IEA presents World Energy Outlook at United Nations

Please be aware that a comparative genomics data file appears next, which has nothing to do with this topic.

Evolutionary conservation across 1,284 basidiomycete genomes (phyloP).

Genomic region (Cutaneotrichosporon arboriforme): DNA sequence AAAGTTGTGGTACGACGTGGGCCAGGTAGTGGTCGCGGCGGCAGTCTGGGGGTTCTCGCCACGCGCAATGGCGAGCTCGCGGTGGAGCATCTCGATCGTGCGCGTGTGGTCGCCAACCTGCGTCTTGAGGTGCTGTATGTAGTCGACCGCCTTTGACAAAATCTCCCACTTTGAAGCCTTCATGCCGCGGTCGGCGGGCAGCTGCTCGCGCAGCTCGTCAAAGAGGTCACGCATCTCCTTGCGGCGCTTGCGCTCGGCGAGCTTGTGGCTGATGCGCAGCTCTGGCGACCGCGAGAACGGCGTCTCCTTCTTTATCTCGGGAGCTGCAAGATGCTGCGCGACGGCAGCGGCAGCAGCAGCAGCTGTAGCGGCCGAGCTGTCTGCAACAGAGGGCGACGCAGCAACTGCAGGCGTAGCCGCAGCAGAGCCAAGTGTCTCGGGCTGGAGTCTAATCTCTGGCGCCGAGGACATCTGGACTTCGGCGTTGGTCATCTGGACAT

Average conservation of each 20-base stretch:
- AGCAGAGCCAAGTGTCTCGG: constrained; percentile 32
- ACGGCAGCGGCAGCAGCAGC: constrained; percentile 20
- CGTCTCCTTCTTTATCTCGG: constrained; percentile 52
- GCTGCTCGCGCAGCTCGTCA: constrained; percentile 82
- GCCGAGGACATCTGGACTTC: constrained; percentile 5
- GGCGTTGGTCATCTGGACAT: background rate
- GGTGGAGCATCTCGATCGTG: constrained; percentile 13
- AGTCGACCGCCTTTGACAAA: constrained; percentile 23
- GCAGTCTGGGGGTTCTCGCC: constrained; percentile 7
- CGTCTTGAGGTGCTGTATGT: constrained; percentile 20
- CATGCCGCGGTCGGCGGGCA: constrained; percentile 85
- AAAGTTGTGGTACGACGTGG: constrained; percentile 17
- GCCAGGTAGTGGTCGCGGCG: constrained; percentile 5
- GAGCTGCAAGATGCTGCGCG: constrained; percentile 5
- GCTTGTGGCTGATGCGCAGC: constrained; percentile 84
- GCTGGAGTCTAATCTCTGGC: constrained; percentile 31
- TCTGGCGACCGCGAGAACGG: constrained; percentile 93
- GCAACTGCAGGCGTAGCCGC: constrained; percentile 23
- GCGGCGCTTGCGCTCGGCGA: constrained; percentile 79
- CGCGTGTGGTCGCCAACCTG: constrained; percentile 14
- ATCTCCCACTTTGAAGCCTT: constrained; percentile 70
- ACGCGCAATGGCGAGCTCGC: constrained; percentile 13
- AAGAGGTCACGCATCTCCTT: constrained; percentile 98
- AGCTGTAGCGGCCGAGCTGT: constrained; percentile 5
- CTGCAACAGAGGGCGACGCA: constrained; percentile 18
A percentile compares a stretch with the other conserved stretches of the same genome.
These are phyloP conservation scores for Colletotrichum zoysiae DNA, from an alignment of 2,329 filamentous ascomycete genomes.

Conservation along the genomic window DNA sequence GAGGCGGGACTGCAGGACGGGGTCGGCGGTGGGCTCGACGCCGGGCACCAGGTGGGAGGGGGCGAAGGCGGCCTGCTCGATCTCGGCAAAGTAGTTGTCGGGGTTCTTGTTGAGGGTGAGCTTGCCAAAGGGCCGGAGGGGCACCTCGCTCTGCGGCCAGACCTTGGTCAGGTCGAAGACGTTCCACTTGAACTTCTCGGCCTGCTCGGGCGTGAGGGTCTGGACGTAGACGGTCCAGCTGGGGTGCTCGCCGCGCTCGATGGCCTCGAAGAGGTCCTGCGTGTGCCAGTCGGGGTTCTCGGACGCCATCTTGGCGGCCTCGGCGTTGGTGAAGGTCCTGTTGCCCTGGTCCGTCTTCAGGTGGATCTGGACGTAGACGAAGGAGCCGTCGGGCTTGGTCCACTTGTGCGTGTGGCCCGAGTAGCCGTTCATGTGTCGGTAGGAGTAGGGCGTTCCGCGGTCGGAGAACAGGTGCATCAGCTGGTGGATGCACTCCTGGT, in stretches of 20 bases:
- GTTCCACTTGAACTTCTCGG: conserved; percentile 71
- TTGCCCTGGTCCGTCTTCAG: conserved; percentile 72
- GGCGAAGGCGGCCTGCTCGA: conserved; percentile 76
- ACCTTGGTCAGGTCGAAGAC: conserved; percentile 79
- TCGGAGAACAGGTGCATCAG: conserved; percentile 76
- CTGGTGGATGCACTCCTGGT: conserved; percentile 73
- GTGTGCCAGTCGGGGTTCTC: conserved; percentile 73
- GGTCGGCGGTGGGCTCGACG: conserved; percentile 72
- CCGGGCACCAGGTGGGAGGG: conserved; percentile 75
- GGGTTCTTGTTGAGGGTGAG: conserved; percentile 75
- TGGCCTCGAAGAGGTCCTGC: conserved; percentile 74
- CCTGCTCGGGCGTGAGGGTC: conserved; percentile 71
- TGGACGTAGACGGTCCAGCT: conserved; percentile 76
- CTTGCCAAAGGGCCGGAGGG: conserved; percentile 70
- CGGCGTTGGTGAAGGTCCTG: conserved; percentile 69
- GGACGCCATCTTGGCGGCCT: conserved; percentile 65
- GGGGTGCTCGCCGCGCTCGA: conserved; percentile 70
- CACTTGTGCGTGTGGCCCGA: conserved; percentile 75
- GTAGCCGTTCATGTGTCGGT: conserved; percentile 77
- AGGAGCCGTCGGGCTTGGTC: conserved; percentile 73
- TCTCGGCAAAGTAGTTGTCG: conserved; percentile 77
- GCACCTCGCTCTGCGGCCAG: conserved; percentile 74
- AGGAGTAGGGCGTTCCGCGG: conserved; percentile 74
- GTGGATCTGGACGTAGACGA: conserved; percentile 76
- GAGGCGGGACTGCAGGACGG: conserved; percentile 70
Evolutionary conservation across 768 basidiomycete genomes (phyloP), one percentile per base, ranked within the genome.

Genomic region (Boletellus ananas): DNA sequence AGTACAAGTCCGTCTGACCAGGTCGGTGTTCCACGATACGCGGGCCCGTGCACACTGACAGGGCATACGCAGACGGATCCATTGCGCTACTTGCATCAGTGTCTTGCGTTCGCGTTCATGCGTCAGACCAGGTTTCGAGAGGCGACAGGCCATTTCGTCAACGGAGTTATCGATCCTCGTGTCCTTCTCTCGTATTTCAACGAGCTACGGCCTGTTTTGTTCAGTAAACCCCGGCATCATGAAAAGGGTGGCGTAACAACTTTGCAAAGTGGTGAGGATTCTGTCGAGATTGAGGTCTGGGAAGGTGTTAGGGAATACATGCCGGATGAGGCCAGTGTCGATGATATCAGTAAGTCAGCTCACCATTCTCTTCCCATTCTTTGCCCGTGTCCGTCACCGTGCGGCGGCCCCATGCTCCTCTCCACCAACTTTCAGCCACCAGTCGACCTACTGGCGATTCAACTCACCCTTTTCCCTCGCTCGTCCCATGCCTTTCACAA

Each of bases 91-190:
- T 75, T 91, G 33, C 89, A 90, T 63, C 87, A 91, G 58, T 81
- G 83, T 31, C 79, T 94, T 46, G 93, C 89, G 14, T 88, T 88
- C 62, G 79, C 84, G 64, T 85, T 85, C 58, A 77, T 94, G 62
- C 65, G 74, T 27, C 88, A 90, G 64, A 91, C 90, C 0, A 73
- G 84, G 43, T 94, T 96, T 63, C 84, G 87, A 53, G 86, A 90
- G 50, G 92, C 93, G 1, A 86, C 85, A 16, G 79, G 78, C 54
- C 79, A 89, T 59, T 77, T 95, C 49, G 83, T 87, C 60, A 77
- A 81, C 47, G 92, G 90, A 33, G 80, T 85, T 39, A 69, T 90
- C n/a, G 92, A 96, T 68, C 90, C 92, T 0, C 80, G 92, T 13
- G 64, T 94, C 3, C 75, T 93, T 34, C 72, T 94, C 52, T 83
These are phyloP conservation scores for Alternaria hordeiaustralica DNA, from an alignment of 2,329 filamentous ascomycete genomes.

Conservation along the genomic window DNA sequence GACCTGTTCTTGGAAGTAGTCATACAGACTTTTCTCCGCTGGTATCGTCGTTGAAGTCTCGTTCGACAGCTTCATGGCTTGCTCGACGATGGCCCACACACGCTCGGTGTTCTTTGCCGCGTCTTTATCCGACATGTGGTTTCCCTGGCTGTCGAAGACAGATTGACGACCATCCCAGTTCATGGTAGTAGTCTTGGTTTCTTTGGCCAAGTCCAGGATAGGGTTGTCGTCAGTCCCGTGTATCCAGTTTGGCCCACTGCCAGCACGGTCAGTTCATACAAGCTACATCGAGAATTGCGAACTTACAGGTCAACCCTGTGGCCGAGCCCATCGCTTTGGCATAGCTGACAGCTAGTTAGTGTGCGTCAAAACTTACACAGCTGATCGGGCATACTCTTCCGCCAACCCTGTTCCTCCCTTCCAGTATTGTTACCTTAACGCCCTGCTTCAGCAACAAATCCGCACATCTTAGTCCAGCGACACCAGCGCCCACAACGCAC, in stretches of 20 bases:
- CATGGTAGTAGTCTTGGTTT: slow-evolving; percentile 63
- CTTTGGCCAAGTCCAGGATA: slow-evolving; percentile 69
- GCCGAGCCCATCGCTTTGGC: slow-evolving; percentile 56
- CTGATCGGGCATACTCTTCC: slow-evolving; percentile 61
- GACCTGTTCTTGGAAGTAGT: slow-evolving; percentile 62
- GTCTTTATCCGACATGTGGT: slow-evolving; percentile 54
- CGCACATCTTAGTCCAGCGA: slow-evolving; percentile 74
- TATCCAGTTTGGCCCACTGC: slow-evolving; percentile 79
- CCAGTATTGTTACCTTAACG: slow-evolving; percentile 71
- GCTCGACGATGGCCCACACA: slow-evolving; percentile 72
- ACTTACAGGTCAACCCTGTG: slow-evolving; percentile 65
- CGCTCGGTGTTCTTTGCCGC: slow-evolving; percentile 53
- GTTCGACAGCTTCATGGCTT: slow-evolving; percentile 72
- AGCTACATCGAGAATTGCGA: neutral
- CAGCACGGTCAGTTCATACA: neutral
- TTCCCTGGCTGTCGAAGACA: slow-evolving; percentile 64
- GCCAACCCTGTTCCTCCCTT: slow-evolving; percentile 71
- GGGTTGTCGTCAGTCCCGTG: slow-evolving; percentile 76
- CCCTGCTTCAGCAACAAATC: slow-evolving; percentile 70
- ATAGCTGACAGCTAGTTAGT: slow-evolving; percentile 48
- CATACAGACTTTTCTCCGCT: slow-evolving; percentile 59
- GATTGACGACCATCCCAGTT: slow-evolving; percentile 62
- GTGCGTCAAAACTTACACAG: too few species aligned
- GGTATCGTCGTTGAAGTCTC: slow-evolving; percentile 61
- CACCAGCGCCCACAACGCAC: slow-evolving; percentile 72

4 December 2015 - Dr Fatih Birol, the newly appointed Executive Director of the International Energy Agency, has presented its World Energy Outlook (WEO) 2015 at an SEforALL event in New York – the first time that the annual report has been presented at the United Nations. WEO 2015 calls for urgent transformative innovations in the energy sector to address climate change and end energy poverty. Clean energy is a key to making progress on the Sustainable Development Goal on energy (SDG7), which in turn can unlock the achievement of all other SDGs. Speaking at UN Headquarters on 1 December, Dr Birol underscored the importance of understanding the implications of low oil prices in terms of energy poverty, energy security and climate change. He said investments in the oil and gas sector had fallen by about 20 percent in 2013 and a similar fall was expected for the year 2014 – the first time in decades that such declines have been seen. The most probable scenario presented in WEO-2015 estimates that by 2030 still some 800 million people, mostly in sub-Saharan Africa, may be left without access to electricity. But Dr Birol was optimistic that technological and business model innovations in decentralized distributed generation based on renewables can significantly reduce energy poverty. Stressing the need for urgent action on climate change, Dr Birol called for a clear direction by the Paris Climate Conference (COP 21) to shape the global energy system. Mohinder Gulati, Chief Operating Officer of Sustainable Energy for All, echoed the need for accelerated action, especially in off-grid technology solutions. Such innovations, combined with greater regional coordination, would be essential in achieving SDG7. He said catastrophic events induced by climate change could wipe out hard-won development gains in many emerging economies, and volatility of weather patterns could have a serious adverse impact on energy, water, agriculture and food security, as well as public health through the emergence of new disease vectors. It was therefore imperative that both the energy poverty and climate change challenges are addressed simultaneously and urgently. H.E. Mr. Y Halit Cevik, Ambassador and Permanent Representative of Turkey, underscored the central importance of energy in the 2030 Agenda for Sustainable Development, and the efforts of the G20 under the Turkish Presidency that have led to the development and endorsement of the G-20 Energy Access Action Plan for eliminating energy poverty in Sub-Sharan Africa, supported by SEforALL and its partners. H.E. Mr. Heiko Thoms, Ambassador and Deputy Permanent Representative of Germany to the United Nations, re-affirmed his country’s commitment to ensuring energy access for 100 million more people by the year 2030. He cited Germany’s new policy aimed at reducing greenhouse gases at least 80 percent by 2050, and doubling the percentage of renewables in the energy mix by 2035. Ambassador and Deputy Permanent Representative of Pakistan to the United Nations, H.E. Mr. Nabeel Munir, stressed the cross-cutting nature of SDG7 and how its achievement impacts education, health, and development as a whole.